Horter said he’s not worried that the changing climate will keep his kids from farming, but there are other stressors. Financial strain is one, with the amount of debt farmers carry and low crop prices making it difficult to come out ahead. Another is finding markets for crops that yield more each year.
“Right now, I’m more concerned about the financial situation than climate change,” he said.
A changing climate
Here’s a sample of what climate assessment predicts for the Midwest and Northern Plains:
Warm nights and high humidity: Daily minimum temperatures have increased in all seasons due to increasing humidity. Warmer nights during the growing-season lead to reduced grain weight in corn because of respiration overnight.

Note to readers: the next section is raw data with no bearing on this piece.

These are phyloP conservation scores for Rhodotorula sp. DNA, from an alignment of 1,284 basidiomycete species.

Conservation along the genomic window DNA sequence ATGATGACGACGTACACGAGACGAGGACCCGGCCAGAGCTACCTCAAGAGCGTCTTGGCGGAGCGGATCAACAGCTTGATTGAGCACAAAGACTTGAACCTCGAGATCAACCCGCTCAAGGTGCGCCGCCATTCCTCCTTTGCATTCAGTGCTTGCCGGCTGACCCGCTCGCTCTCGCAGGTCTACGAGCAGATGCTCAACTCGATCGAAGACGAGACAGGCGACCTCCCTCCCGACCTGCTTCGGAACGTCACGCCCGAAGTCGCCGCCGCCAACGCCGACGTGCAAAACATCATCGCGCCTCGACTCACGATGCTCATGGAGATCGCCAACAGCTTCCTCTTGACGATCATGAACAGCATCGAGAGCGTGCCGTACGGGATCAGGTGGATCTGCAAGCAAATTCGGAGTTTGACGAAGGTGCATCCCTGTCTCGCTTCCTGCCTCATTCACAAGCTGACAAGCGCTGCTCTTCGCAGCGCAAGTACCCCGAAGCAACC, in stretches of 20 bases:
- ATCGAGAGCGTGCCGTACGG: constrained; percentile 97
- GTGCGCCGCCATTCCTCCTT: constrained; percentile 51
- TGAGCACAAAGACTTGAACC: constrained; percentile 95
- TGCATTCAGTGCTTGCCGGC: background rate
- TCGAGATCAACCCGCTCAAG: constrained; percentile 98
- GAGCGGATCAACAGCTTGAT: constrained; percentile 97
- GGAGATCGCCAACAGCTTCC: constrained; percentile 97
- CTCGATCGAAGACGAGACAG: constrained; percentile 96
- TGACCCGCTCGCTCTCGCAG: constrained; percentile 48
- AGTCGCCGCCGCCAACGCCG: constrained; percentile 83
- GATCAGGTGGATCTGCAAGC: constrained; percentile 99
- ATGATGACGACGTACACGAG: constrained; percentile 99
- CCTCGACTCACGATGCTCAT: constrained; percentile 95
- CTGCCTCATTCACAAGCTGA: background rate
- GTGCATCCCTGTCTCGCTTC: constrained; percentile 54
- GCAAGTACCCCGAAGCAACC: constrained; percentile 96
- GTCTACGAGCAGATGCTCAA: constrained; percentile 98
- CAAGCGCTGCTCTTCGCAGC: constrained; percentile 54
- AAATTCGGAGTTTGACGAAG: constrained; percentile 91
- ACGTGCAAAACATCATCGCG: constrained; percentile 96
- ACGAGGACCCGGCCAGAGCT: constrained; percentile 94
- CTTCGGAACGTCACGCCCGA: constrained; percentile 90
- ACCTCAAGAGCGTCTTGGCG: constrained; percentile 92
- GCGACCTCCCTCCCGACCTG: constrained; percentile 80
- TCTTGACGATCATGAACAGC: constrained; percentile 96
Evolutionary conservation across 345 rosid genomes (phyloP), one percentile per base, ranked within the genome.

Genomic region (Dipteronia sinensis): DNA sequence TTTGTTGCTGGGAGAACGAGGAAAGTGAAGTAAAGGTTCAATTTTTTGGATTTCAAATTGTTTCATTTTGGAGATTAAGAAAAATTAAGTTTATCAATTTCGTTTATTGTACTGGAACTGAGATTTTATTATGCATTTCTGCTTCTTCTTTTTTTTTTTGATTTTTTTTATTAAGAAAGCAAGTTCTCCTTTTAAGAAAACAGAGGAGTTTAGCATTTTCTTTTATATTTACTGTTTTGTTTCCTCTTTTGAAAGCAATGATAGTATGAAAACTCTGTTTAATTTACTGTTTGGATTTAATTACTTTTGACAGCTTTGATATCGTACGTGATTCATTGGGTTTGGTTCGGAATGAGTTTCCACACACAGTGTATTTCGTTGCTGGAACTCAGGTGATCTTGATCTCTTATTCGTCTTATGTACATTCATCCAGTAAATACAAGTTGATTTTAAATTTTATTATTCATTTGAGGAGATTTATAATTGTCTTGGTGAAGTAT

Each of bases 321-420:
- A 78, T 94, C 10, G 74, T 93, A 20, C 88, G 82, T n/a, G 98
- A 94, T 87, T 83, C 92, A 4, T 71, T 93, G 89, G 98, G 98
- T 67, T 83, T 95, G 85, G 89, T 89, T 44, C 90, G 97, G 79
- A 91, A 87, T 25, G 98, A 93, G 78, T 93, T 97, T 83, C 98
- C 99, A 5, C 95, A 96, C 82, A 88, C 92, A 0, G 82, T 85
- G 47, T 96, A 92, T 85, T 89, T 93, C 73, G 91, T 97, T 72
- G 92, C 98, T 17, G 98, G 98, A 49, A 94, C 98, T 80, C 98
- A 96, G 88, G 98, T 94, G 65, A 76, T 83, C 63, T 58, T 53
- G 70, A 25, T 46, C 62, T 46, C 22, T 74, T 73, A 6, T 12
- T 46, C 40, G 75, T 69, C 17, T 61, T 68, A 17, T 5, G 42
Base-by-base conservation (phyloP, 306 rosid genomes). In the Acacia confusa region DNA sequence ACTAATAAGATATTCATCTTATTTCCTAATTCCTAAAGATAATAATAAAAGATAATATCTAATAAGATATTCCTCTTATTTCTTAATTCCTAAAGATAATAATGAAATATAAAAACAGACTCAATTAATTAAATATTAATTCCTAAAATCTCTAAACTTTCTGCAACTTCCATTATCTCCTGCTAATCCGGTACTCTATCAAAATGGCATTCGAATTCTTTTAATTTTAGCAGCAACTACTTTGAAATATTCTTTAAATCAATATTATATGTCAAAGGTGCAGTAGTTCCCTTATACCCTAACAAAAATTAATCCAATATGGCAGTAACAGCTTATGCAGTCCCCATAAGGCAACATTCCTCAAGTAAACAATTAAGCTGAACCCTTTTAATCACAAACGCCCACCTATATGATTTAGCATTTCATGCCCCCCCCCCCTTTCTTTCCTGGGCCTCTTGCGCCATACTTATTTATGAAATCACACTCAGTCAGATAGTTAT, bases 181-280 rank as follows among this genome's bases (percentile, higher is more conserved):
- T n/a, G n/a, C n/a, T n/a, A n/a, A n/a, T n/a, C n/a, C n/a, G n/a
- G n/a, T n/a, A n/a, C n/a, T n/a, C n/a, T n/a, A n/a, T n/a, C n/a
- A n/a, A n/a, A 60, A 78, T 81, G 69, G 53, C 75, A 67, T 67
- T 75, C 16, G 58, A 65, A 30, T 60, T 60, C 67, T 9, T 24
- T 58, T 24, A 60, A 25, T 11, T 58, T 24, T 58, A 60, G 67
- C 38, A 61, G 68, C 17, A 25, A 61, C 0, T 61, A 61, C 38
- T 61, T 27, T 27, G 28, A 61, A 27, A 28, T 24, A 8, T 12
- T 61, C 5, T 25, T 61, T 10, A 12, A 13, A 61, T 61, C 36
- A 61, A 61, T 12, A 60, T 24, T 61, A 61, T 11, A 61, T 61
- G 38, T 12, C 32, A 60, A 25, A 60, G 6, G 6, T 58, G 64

Heavy rains: The Northern Great Plains will see more heavy rain events with rainfall totaling more than 1 inch a day. Winter and spring precipitation could increase 10 to 30 percent by the end of the century, but the report predicts less snow.
A small percent of the precipitation that falls over the Northern Plains makes it to the Missouri River, the report says, so small changes in precipitation make for large changes in runoff.
Fewer hail storms are expected, but larger hail will be more common, causing more damage from the hail storms that do develop.
Impacts on crop yields: By mid-century, corn yields could decline 5 to 25 percent, but it’s possible soybeans could produce better yields in the northern half of the Midwest.
Source: Fourth National Climate Assessment